Indian lyrics, Plastics People, Uz Jsme Doma articles, Stockhausen tribute
- Greetings and happy 2008 (still getting used to that myself),
In the latest issue of Perfect Sound Forever
<http://www.perfectsoundforever.com>, you'll find (among other things):
"Most of the Bangla songs made in '70's, '80's and even in '90's were
in fact repetitive light permutations of the love words. In fact there
was no substantive paradigmatic change in the content of the popular
categories of filmy and non-filmy Bangla love songs. In a monotonous
straight line, this parameter was existed and still exists in the
twentieth century sacred
narrative of Bangla's love affairs. In Kamal kumar Majumdar's words,
one can be confused with Bangla modern songs as if a telegram."
Opera triumphs & woes
"Which takes longer? Writing the opera or getting to hear it? That
question is prominent in the mind of Cleveland composer Monica
Houghton, who decided to write an opera in 1997. Granted, not everyone
comes up with that idea, but it seemed like a good idea at the time.
It was a logical sort of progression. Monica was so taken with
Tchaikovsky's most Russian opera Mazeppa that she suddenly had this
mad passionate idea. "It really struck me... It was so Russian, and
had such a sense of place. I wanted nothing more in the world than to
write an opera with that 'sense of place' about my country- the
"Since PSF's 1998 interview with leader/singer/bassist Milan Hlavsa
(who died in 2001), PPU have carried on, touring and playing widely,
including a 1999 North American tour hitting Boston, Montreal,
Toronto, Washington, New York, Minneapolis, Seattle, San Francisco,
Los Angeles and San Diego. They have participated in myriad special
events, most famously backing Lou Reed on his 1998 visit to Prague and
participating in Tom Stoppard's 2007 Czech debut of Rock 'N' Roll. PPU
has also produced several CDs and videos including a 2001 Milan Hlavsa
Restrospective, 2001's Lazy Love, and 2004's Passion Play, a
collaboration with the Agon Orchestra."
A multi-part tribute including David Toop's brief encounter with the
composer, Daniel Varela on his period of intuitive music, Gary Gomes
with a general overview plus from our archives, an interview from 1998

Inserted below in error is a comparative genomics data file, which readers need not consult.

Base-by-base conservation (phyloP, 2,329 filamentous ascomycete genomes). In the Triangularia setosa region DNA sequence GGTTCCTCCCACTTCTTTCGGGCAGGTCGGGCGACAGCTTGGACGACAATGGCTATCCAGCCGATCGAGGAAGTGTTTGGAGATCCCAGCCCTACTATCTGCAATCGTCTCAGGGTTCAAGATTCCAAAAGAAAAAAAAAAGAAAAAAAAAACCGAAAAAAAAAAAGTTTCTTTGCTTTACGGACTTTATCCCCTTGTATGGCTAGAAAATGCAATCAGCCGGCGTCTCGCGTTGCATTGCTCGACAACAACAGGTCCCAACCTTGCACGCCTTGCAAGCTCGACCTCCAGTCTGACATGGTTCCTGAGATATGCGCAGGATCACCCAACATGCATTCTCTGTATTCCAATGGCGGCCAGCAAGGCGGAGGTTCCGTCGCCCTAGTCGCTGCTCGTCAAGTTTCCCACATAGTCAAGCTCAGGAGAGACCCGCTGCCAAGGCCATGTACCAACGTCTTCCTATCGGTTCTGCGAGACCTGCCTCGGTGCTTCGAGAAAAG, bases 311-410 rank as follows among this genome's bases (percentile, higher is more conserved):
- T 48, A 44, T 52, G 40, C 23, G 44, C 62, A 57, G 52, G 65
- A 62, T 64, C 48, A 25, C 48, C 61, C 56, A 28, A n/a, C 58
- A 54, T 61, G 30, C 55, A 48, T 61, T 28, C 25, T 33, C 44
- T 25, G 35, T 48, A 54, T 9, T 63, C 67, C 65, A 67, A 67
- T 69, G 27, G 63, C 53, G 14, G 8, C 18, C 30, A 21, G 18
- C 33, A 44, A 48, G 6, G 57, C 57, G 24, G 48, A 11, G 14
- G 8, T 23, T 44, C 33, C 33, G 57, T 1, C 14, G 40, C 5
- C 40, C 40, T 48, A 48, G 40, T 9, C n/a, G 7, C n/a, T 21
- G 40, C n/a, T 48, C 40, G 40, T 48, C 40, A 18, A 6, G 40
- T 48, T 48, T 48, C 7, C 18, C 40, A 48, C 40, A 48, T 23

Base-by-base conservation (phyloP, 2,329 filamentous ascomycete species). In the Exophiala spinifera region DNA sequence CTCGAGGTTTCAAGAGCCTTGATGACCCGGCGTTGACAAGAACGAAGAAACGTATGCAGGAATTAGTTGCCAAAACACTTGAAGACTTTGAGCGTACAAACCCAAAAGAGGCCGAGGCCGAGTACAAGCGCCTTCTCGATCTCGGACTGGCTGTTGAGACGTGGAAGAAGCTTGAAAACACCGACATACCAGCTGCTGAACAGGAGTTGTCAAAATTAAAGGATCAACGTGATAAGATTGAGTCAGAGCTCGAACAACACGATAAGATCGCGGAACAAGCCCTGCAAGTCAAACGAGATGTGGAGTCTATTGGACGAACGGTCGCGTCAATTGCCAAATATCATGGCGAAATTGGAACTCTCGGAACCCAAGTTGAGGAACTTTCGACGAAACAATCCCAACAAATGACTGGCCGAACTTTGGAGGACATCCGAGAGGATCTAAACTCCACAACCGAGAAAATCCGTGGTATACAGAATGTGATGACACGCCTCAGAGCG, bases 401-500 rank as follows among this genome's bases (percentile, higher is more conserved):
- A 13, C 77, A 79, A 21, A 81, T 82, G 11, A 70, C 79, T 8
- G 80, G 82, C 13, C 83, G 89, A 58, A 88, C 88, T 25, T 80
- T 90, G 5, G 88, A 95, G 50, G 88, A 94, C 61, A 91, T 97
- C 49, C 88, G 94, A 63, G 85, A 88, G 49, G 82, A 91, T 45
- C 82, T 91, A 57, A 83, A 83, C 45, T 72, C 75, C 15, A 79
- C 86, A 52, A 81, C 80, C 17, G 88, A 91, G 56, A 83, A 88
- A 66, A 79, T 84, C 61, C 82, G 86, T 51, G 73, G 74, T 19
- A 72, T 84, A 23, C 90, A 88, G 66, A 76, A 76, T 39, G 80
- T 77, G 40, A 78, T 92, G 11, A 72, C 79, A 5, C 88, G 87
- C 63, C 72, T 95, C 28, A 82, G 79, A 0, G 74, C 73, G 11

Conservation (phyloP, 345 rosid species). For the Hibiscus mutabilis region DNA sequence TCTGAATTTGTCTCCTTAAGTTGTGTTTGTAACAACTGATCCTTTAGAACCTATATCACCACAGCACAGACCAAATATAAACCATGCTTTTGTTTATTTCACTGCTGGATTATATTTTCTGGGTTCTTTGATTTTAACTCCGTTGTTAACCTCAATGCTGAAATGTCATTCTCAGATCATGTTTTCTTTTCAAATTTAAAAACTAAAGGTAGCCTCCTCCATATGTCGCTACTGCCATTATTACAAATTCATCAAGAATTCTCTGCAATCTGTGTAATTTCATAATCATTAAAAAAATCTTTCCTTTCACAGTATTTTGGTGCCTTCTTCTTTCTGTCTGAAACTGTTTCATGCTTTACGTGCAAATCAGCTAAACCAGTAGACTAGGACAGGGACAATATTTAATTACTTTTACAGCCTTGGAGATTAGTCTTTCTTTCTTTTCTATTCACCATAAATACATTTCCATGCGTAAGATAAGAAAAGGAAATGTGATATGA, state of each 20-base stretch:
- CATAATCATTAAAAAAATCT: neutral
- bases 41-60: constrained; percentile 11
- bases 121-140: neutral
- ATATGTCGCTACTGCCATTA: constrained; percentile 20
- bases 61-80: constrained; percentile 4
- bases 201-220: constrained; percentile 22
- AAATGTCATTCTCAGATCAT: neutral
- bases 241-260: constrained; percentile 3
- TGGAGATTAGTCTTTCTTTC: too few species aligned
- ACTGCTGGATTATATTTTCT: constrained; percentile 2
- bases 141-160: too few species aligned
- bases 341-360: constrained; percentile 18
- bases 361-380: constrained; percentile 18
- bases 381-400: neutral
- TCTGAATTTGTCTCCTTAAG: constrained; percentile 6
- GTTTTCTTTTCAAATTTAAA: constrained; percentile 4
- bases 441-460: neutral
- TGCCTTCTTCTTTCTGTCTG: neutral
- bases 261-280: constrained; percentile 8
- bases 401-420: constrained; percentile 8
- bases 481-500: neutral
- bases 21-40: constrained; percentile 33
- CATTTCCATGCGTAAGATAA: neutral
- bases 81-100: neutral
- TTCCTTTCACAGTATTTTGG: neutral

and a tribute from former student Holger Czukay.
UZ JSME DOMA
Crazy Czechs- interview
"They stormed the country in typical Uz Jsme Doma fashion. They tore
through 28 cities in as many days, and if you focused solely on
guitarist-songwriter Miroslav Wanek -- catching that cryptic, almost
private smile coming to his face just before a series of piercing
screams in the middle of the song "Jassica," or, watching him, eyes
closed, rocking his head back and forth with an almost Buddha-like
expression during the fierce chord solo in the song "Napul/Halfway" --
you might think that nothing at all has changed since 2001, the last
time the difficult-to-classify, impossibly inventive Czech rock band
toured the United States. "
We're always looking for good writers and/or ideas so let us know if
you have anything to share.
See you online,
- Please check out the very fine blog St. Louis Jazz
Notes, which features news, reviews, commentary and
links related to jazz, improvisation and creative
music in St. Louis, Missouri, plus assorted other
music-related items. The URL is:
Here's what they said about "The Scientific Method:"
Renner brings "Scientific Method" to KWUR
<p>Local music scene veteran Tony Renner sends word
that he's now a hosting a jazz radio program from 10
a.m. to 11 a.m. Thursday mornings on KWUR (90.3 FM).
The program is called "The Scientific Method" and
features a mix of vintage and modern sounds; for
example, the playlist for this week's installment ran
the gamut from bebop tracks by Bud Powell and Kenny
Clarke to more recent recordings from the likes of
Ernest Dawkins' New Horizon Ensemble and the Lincoln
Center Jazz Orchestra.
Renner's been involved in various aspects of the St.
Louis music scene since the 1980s; his activities have
included writing for the seminal local rock fanzine
Jet Lag, working at community radio station KDHX, and
playing guitar with various
experimental/ambient/post-rock groups such as Tiger
Mountain, Cenozoic and his current project learn,
KWUR is the low-power radio station operated by
Washington University. If you're close to the Wash U.
campus and get decent FM reception on your radio of
choice, you may be able to pick it up over the air; in
other areas, your best bet probably is to access the
online stream at the station's Web site.</a>
To read the playlist go to:
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